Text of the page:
With a few small pots of multi-purpose compost, a bright windowsill or cool glasshouse and as little TLC, we can all have a succession of yummy salad leaves to add to our five a day.
Cabbage Chinese ‘Natsuki’ & Leek ‘Autumn Giant 2 – Porvite
Flicking through the 2017 Thompson & Morgan catalogue, you do not have to look very far before you find Spinach ‘Perpetual,’ eaten cooked or raw, and Salad Leaves ‘Speedy Mix’ to give you a quick start. If you fancy growing your own pea shoots (they will need a few days in the dark to get them to start germinating) or spring onion seedlings to lift a posh meal to another level, why not give them a try.
If you like that wonderful peppery flavour that rocket gives, try Wasabi Rocket to spice up a boring lettuce salad. Add some colour to the salad with a few Beetroot ‘Rainbow Beet’ leaves. With a little more heat, up to 15° C and light you might try one or two of the fabulous basil varieties that are listed amongst the herbs. Coriander leaves can also be grown with that little extra TLC.
Lettuce ‘Yugoslavian Red’ & Turnip ‘Oasis’
If you like something unusual, try growing Cabbage Chinese ‘Natsuki’ and throw the leaves into a stir fry.
Check out the pages on Salad leaves for a whole collection of other salad leaves to try. If you have a cool glasshouse (10°C) with a soil bed or similar and a little more patience, why not try growing some white salad Turnip ‘Oasis,’ sown in early January. Harvest from April onwards.
Salad Leaves ‘Speedy Mix’ & Spring Onion ‘Feast’ F1 Hybrid
Remember that all most of these salads need is a bright windowsill, temperatures of between 10 and 12°C. Many are best being grown in shallow pots to avoid excessive use of compost – the plants will only be in the compost for 6 to 8 weeks and so do not need large volumes of compost.
Whichever ones you grow, enjoy your winter salads and look forward to growing more as winter turns to spring.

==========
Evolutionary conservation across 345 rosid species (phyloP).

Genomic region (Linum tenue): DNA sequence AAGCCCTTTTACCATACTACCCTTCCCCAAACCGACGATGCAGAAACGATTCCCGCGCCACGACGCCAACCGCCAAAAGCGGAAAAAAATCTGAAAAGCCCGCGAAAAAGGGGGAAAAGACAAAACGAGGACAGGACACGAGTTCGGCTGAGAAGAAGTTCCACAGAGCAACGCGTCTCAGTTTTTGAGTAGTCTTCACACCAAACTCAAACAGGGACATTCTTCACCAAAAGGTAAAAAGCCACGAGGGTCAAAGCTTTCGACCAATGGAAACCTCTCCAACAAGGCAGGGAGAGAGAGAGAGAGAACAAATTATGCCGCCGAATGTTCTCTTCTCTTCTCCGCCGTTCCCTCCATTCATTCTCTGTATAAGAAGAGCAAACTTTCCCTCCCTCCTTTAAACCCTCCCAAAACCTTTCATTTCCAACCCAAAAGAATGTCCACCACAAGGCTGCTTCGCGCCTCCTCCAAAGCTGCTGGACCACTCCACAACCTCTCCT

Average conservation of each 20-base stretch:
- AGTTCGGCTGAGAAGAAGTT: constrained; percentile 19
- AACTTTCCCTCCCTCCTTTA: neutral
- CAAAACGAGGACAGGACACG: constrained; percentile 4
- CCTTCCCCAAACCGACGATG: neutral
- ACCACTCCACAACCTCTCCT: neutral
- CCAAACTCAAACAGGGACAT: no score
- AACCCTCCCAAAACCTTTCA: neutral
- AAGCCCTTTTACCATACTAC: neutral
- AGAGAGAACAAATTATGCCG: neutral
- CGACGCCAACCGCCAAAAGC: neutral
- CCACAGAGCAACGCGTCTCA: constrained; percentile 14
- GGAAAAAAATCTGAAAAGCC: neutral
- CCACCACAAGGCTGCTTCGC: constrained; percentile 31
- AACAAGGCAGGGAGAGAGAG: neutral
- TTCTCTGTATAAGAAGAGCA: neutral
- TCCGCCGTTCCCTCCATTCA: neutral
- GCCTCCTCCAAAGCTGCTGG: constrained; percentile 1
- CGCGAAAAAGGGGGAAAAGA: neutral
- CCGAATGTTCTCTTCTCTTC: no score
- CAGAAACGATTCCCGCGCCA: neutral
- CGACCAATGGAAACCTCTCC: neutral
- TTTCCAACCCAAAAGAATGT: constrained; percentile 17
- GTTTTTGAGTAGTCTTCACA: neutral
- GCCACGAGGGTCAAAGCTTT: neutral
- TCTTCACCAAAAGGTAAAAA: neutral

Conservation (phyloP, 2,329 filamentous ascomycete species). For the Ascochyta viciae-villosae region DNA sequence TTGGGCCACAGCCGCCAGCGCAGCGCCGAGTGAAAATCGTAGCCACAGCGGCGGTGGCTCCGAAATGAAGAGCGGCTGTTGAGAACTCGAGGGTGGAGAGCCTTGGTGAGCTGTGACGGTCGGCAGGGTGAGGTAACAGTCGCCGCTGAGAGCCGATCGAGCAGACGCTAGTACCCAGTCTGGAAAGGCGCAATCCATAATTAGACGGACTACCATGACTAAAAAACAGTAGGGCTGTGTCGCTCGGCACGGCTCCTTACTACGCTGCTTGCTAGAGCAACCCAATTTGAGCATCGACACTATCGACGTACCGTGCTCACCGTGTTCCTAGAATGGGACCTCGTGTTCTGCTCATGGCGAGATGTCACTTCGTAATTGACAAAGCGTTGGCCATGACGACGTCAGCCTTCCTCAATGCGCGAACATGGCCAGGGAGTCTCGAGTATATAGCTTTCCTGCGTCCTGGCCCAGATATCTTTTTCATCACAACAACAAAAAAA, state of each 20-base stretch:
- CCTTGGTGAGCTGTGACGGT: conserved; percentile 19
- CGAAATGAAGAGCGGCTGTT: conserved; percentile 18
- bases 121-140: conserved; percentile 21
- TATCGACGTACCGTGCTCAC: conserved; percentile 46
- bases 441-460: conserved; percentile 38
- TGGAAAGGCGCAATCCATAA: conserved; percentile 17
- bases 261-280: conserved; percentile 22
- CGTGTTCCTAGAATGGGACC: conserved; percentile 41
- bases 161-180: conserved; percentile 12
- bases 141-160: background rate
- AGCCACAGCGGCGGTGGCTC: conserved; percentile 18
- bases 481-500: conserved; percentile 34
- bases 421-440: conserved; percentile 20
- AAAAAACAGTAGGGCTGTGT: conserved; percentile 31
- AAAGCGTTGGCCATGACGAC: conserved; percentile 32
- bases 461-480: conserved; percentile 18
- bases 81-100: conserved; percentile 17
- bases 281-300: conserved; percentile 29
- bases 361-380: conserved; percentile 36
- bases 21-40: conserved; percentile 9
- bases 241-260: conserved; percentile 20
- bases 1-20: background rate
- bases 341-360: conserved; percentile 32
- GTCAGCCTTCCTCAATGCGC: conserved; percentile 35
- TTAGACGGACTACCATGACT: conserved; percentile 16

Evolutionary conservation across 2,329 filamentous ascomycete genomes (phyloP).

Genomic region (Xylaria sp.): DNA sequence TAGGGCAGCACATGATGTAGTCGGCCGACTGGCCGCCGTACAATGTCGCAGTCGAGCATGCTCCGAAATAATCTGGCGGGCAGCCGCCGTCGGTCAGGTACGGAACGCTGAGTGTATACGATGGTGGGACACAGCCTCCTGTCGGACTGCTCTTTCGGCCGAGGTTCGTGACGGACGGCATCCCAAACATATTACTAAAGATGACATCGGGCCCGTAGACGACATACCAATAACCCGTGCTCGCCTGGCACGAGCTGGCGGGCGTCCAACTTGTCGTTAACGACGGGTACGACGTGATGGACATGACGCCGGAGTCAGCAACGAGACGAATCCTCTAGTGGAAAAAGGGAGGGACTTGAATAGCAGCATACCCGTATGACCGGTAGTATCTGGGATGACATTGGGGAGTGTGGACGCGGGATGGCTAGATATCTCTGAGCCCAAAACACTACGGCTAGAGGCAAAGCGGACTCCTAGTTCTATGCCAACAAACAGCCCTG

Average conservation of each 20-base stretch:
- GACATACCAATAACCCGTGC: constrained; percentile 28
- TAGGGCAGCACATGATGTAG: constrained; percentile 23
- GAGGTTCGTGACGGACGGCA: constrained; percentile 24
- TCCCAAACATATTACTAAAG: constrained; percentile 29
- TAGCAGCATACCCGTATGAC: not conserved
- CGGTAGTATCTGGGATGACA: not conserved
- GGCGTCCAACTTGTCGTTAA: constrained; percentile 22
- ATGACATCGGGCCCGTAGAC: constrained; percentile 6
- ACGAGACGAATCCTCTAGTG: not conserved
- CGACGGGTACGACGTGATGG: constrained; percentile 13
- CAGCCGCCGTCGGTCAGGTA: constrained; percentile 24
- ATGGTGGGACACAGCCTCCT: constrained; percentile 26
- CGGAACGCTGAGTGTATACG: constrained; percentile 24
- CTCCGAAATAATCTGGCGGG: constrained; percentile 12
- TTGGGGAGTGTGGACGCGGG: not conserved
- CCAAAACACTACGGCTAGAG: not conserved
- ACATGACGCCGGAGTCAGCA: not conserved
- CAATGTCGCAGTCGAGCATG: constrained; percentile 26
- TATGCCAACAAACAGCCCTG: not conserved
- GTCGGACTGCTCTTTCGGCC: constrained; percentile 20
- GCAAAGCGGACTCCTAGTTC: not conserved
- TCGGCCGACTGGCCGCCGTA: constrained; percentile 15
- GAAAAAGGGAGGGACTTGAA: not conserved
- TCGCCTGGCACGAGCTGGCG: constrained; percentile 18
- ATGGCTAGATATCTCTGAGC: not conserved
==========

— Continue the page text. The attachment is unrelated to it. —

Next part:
With the onset of the cold weather it is important to consider protecting your plants from the frost which will no doubt be on the way. Inadequate frost protection has killed too many plants, so don’t get caught out this winter, as we know the weather can change in a matter of days.
As the temperature starts to drop the cells in plants can freeze, this blocks vital fluid movement so plants no longer receive nutrients. Ice forming in cell walls will eventually dry and the plant will no doubt die. Ice can also cause sections of the plant to die back. When weather warms the thawing process damages plants. Damage is easy to see. The foliage is usually affected first, becoming discoloured, and wilting. The stem will eventually blacken and the plant turns brown and crispy.
Choosing plants wisely to begin with will always be the best method of prevention. If you live in an area that suffers from heavy frosts, extreme weather or gets water logged then buy plants that can withstand this type of environment if possible. However, if you are taken by surprise with adverse weather conditions at Thompson & Morgan we have products to aid plant protection.
Bell boy cloche & pastic tunnel cloche